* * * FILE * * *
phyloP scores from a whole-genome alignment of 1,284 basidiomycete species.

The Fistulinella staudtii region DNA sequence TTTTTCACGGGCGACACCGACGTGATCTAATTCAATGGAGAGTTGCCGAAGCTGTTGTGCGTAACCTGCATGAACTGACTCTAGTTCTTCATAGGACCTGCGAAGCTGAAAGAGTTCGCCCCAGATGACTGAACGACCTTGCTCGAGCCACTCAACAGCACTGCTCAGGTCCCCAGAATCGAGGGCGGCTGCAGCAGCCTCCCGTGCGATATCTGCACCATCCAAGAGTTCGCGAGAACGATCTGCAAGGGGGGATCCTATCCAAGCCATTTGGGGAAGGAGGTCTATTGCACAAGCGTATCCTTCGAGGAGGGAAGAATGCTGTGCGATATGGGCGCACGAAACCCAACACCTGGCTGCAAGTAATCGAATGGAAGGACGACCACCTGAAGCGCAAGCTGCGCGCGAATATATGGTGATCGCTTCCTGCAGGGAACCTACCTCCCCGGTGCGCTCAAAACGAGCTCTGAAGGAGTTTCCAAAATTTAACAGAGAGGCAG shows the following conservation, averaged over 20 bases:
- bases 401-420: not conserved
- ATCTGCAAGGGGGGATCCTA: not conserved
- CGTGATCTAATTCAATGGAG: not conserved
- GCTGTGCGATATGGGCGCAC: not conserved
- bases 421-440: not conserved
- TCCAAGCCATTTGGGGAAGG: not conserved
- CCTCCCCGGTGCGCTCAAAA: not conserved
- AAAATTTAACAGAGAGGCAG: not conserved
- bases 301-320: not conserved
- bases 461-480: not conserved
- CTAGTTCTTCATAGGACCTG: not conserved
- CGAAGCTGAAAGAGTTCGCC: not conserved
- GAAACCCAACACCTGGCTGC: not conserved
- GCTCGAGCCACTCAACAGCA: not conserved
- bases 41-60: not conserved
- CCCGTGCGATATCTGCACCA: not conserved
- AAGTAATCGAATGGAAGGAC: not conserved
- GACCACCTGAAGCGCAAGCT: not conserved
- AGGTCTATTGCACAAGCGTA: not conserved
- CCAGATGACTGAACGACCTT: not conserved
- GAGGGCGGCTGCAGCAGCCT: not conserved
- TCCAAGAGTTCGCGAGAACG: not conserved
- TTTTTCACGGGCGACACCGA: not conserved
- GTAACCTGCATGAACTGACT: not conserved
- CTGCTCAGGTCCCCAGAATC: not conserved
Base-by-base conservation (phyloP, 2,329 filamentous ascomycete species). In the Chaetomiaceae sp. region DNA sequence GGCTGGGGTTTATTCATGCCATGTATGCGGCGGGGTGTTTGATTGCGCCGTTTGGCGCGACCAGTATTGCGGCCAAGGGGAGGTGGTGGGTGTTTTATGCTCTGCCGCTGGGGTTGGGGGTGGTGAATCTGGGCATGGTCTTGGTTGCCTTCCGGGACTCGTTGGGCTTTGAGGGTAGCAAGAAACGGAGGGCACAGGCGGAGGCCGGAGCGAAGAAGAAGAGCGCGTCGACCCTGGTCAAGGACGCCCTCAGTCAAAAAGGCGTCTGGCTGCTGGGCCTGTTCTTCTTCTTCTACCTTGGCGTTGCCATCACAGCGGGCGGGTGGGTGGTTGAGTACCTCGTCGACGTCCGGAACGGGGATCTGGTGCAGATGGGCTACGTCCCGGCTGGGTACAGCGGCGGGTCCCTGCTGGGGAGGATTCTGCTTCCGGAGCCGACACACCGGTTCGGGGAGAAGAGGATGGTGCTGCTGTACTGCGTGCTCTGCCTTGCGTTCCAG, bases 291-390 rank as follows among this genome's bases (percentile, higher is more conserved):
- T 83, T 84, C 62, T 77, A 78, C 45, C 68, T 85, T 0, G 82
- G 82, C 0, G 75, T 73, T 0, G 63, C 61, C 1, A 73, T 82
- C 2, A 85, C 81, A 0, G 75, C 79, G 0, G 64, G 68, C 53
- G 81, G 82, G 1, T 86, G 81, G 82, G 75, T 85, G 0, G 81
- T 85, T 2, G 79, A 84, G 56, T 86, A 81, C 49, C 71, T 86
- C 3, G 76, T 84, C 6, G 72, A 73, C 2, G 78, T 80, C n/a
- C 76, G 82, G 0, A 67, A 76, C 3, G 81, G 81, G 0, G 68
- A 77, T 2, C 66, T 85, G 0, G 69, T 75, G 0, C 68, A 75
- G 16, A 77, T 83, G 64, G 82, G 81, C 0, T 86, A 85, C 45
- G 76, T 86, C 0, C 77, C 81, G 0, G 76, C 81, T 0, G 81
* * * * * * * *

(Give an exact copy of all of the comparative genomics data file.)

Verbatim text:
phyloP scores from a whole-genome alignment of 1,284 basidiomycete species.

The Fistulinella staudtii region DNA sequence TTTTTCACGGGCGACACCGACGTGATCTAATTCAATGGAGAGTTGCCGAAGCTGTTGTGCGTAACCTGCATGAACTGACTCTAGTTCTTCATAGGACCTGCGAAGCTGAAAGAGTTCGCCCCAGATGACTGAACGACCTTGCTCGAGCCACTCAACAGCACTGCTCAGGTCCCCAGAATCGAGGGCGGCTGCAGCAGCCTCCCGTGCGATATCTGCACCATCCAAGAGTTCGCGAGAACGATCTGCAAGGGGGGATCCTATCCAAGCCATTTGGGGAAGGAGGTCTATTGCACAAGCGTATCCTTCGAGGAGGGAAGAATGCTGTGCGATATGGGCGCACGAAACCCAACACCTGGCTGCAAGTAATCGAATGGAAGGACGACCACCTGAAGCGCAAGCTGCGCGCGAATATATGGTGATCGCTTCCTGCAGGGAACCTACCTCCCCGGTGCGCTCAAAACGAGCTCTGAAGGAGTTTCCAAAATTTAACAGAGAGGCAG shows the following conservation, averaged over 20 bases:
- bases 401-420: not conserved
- ATCTGCAAGGGGGGATCCTA: not conserved
- CGTGATCTAATTCAATGGAG: not conserved
- GCTGTGCGATATGGGCGCAC: not conserved
- bases 421-440: not conserved
- TCCAAGCCATTTGGGGAAGG: not conserved
- CCTCCCCGGTGCGCTCAAAA: not conserved
- AAAATTTAACAGAGAGGCAG: not conserved
- bases 301-320: not conserved
- bases 461-480: not conserved
- CTAGTTCTTCATAGGACCTG: not conserved
- CGAAGCTGAAAGAGTTCGCC: not conserved
- GAAACCCAACACCTGGCTGC: not conserved
- GCTCGAGCCACTCAACAGCA: not conserved
- bases 41-60: not conserved
- CCCGTGCGATATCTGCACCA: not conserved
- AAGTAATCGAATGGAAGGAC: not conserved
- GACCACCTGAAGCGCAAGCT: not conserved
- AGGTCTATTGCACAAGCGTA: not conserved
- CCAGATGACTGAACGACCTT: not conserved
- GAGGGCGGCTGCAGCAGCCT: not conserved
- TCCAAGAGTTCGCGAGAACG: not conserved
- TTTTTCACGGGCGACACCGA: not conserved
- GTAACCTGCATGAACTGACT: not conserved
- CTGCTCAGGTCCCCAGAATC: not conserved
Base-by-base conservation (phyloP, 2,329 filamentous ascomycete species). In the Chaetomiaceae sp. region DNA sequence GGCTGGGGTTTATTCATGCCATGTATGCGGCGGGGTGTTTGATTGCGCCGTTTGGCGCGACCAGTATTGCGGCCAAGGGGAGGTGGTGGGTGTTTTATGCTCTGCCGCTGGGGTTGGGGGTGGTGAATCTGGGCATGGTCTTGGTTGCCTTCCGGGACTCGTTGGGCTTTGAGGGTAGCAAGAAACGGAGGGCACAGGCGGAGGCCGGAGCGAAGAAGAAGAGCGCGTCGACCCTGGTCAAGGACGCCCTCAGTCAAAAAGGCGTCTGGCTGCTGGGCCTGTTCTTCTTCTTCTACCTTGGCGTTGCCATCACAGCGGGCGGGTGGGTGGTTGAGTACCTCGTCGACGTCCGGAACGGGGATCTGGTGCAGATGGGCTACGTCCCGGCTGGGTACAGCGGCGGGTCCCTGCTGGGGAGGATTCTGCTTCCGGAGCCGACACACCGGTTCGGGGAGAAGAGGATGGTGCTGCTGTACTGCGTGCTCTGCCTTGCGTTCCAG, bases 291-390 rank as follows among this genome's bases (percentile, higher is more conserved):
- T 83, T 84, C 62, T 77, A 78, C 45, C 68, T 85, T 0, G 82
- G 82, C 0, G 75, T 73, T 0, G 63, C 61, C 1, A 73, T 82
- C 2, A 85, C 81, A 0, G 75, C 79, G 0, G 64, G 68, C 53
- G 81, G 82, G 1, T 86, G 81, G 82, G 75, T 85, G 0, G 81
- T 85, T 2, G 79, A 84, G 56, T 86, A 81, C 49, C 71, T 86
- C 3, G 76, T 84, C 6, G 72, A 73, C 2, G 78, T 80, C n/a
- C 76, G 82, G 0, A 67, A 76, C 3, G 81, G 81, G 0, G 68
- A 77, T 2, C 66, T 85, G 0, G 69, T 75, G 0, C 68, A 75
- G 16, A 77, T 83, G 64, G 82, G 81, C 0, T 86, A 85, C 45
- G 76, T 86, C 0, C 77, C 81, G 0, G 76, C 81, T 0, G 81